- Associated Press - Thursday, January 12, 2017

LOS ANGELES (AP) - Flooded roads and freeways along with low fog and clouds made for a hazardous commute Thursday as another round of heavy rain moved through Southern California, raising fresh fears of possible mudslides in wildfire burn areas.

The National Weather Service issued a winter storm warning for mountain areas east of Los Angeles, where icy conditions were accompanied by strong winds. Snow - up to a foot in some locations - was expected at elevations as low as 4,000 feet, creating potentially dangerous conditions in mountain passes.

In the valleys, flash flood warnings were in place. Some areas across greater Los Angeles reported nearly an inch of rain in a two-hour span. Downpours were expected through Thursday afternoon. The forecast predicted drier conditions Friday and sunshine for the weekend.

Meanwhile Northern California continued to struggle with clogged commutes, flooded roads and water-logged homes after several days of relentless rain.

Forecasters said precipitation would continue into Thursday, but the brunt of the back-to-back systems fueled by an “atmospheric river” weather phenomenon had passed after delivering the heaviest rain in a decade.

“Everything is on the way down. Everything will start drying out pretty rapidly through the afternoon,” said Steve Anderson, a meteorologist at the National Weather Service office in Monterey.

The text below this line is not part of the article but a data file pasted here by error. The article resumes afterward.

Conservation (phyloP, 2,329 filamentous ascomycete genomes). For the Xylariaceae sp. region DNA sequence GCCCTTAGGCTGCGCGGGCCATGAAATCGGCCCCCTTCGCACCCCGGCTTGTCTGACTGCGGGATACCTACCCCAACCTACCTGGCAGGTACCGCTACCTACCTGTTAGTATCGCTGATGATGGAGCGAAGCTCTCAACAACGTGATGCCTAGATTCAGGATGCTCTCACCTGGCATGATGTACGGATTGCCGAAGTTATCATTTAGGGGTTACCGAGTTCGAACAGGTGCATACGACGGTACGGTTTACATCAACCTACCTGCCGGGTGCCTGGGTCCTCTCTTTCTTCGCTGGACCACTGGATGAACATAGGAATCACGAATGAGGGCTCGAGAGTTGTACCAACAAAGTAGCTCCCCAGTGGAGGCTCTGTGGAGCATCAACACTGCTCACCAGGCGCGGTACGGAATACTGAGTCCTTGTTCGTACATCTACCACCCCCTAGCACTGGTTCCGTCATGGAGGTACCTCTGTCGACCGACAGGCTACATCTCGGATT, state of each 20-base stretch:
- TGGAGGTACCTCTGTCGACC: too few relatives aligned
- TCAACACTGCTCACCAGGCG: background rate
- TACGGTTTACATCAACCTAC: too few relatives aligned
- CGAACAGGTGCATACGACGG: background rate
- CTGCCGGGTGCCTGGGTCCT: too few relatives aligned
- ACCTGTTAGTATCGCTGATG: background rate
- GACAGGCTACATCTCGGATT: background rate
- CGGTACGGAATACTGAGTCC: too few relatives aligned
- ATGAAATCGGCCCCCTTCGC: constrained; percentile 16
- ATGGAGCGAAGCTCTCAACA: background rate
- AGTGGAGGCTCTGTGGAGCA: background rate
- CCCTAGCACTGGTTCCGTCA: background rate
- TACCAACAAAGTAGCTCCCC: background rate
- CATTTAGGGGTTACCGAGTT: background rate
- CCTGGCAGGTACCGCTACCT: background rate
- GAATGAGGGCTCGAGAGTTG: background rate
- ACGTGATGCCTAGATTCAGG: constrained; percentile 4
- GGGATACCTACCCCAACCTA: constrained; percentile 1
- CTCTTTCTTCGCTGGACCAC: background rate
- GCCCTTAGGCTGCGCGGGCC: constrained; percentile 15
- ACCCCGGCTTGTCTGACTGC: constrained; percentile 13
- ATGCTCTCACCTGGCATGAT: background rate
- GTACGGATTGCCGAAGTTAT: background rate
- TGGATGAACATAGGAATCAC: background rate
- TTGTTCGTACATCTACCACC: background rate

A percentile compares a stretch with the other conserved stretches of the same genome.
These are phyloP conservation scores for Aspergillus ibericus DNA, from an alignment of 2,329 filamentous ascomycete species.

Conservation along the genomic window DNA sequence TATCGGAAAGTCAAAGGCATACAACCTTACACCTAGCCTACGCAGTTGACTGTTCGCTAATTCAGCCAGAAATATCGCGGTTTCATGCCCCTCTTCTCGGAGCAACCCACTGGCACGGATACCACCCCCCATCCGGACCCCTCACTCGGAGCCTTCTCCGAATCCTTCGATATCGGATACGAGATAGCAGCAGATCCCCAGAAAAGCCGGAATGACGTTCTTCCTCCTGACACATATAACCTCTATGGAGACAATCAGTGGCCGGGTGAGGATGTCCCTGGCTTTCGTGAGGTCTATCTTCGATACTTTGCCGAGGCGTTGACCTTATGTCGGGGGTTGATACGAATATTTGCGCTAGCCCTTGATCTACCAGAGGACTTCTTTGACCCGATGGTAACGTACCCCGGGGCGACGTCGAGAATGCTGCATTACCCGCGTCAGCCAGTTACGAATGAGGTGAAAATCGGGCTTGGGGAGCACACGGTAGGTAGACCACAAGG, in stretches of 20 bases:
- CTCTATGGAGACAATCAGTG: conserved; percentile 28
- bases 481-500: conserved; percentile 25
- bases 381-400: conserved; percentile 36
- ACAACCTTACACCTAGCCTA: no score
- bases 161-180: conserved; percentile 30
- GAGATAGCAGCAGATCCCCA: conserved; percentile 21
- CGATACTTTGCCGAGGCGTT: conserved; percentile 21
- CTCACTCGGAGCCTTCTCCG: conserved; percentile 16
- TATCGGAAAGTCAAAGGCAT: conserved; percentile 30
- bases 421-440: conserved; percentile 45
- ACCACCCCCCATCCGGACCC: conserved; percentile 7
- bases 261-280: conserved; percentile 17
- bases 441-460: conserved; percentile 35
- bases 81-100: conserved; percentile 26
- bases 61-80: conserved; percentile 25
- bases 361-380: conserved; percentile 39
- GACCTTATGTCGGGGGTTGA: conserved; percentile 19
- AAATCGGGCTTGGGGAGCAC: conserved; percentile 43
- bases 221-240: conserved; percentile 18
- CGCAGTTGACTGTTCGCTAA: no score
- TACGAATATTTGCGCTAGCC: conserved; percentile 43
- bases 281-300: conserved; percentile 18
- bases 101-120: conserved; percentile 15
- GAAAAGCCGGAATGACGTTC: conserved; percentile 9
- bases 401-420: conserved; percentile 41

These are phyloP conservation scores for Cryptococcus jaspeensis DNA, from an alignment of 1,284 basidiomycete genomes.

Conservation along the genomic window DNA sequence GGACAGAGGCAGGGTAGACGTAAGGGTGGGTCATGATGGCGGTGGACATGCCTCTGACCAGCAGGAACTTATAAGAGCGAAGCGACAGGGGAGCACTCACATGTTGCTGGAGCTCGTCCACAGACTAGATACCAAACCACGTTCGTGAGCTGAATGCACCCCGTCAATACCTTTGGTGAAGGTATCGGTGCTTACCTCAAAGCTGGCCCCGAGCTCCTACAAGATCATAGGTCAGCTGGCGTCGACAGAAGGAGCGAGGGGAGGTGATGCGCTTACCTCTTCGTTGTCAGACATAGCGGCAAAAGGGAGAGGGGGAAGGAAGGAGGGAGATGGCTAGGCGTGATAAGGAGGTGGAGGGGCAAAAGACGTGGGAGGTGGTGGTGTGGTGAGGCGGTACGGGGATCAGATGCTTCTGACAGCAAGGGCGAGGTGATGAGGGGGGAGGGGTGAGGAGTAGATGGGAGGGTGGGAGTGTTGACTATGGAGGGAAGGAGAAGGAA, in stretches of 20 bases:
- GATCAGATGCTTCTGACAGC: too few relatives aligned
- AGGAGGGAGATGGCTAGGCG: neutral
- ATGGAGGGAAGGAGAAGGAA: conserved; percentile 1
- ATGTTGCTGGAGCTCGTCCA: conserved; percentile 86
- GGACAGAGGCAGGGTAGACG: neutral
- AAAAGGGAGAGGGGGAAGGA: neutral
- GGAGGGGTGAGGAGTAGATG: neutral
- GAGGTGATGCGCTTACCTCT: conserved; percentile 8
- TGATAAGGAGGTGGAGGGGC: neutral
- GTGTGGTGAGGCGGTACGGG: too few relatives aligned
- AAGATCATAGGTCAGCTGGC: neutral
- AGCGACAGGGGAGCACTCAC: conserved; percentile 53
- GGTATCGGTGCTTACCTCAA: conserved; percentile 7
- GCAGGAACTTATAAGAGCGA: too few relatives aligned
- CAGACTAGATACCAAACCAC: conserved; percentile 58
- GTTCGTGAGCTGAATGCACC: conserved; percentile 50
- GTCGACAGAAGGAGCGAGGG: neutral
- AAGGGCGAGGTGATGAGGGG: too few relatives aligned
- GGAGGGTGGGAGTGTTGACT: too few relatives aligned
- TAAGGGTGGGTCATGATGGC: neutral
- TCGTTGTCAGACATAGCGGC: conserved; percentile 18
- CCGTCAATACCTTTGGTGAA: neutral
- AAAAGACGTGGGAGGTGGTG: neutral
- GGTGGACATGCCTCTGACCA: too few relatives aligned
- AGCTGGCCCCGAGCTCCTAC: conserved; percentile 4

Mountains near Big Sur in Monterey County registered more than 34 inches - nearly 3 feet - of rain since Jan. 2, he said.

Stormy weather was expected to persist in the Sierra Nevada mountains and in the Central Valley, which was under flood warnings or advisories. Many Lake Tahoe ski resorts closed this week because of treacherous roads and avalanche concerns.

Some resorts were open Thursday, boasting of dizzying snowfall that delighted ski enthusiasts.

Another storm system is expected to move into Northern California next week.

The massive rain and snowfall that prompted a rare blizzard warning in parts of the Sierra was helping much of Northern California recover from a six-year drought. The series of storms has also added 39 billion gallons of water to Lake Tahoe since Jan. 1.

State officials opened more gates on a major dam to allow water to spill from the rain-swollen Sacramento River. The gates of the 100-year-old Sacramento Weir were opened this week for the first time in a decade to direct water through the Sacramento and Yolo bypasses.

The Russian River in Sonoma County, which surged to its highest level in a decade, was expected to recede to below flood levels Thursday. Residents used boats to traverse flooded streets and inside deluged homes.

In Los Angeles a mudslide compromised a concrete patio on a Laurel Canyon hillside above Hollywood Tuesday, city fire spokeswoman Margaret Stewart said. No one was hurt when parts of the patio slid down the hill, but a stretch of canyon road remained closed.

Officials warned residents along Los Angeles-area hillsides scarred by wildfires of the possibility of mudslides. Only minor debris flows were reported.


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